A professor has suggested that boys should start school one or two years later than girls, which has heated up debate on tolerance and discrimination in the education system.
Wu Bihu, a professor from the College of Urban and Environmental Sciences of Peking University, suggested on his micro blog at the end of September that girls should start school at 6 to 7 years old, but boys could start at 7 to 8.
Wu believes boys and girls differ in their stages of mental development.
All 6-year-old Chinese children are required to start school, though in some areas with poor conditions the starting age can be 7.
"The Chinese education system needs to improve and allow various education and evaluation methods," Wu wrote.
His questioning of the standard has been echoed by many parents.
Wang Mian, the mother of an 11-year-old boy in Beijing, believes that the starting age of school should be based on individual factors, rather than gender.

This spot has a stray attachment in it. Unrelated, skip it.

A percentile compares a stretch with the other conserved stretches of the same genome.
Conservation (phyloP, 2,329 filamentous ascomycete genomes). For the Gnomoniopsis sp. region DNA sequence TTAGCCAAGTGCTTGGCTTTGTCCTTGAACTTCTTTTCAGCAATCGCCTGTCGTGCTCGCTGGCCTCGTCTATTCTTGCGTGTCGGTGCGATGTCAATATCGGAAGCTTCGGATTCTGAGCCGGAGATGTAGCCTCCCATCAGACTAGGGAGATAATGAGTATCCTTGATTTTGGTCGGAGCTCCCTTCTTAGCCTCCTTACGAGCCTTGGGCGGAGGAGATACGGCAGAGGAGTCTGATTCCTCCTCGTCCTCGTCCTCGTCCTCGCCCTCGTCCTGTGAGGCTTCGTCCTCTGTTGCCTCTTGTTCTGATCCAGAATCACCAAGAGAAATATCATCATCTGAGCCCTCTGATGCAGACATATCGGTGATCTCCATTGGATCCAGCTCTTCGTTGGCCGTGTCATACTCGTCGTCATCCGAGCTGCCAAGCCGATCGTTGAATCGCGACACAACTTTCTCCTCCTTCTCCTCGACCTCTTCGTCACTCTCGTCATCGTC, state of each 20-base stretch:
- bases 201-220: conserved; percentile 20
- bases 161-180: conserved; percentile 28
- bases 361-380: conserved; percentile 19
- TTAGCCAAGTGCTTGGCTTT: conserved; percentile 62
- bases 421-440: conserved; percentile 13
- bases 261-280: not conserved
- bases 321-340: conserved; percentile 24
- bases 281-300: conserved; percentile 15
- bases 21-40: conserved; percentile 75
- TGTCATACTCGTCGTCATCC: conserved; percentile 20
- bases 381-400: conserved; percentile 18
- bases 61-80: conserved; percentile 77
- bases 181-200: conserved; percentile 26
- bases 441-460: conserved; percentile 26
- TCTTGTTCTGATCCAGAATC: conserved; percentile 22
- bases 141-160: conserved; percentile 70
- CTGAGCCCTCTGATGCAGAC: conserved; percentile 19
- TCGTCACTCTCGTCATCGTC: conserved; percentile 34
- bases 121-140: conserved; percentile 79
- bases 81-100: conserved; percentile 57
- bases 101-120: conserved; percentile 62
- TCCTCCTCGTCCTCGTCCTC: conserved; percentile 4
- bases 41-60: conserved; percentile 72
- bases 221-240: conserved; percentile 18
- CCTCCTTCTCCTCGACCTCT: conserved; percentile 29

"Some boys are doing great, too," she said.
"I have to admit that girls do better than boys at a certain age," Wang said.
At her son's school, "girls are stars at school, providing better performance on all aspects, including language development and even logic," Wang added.
"I don't think boys are not as good as girls, they just need more time, and as parents we can wait patiently."
Wang also said that schools are aware of the differences and can be more patient with boys.
However, she said, if boys start school later, they will also finish college and enter society two years later.
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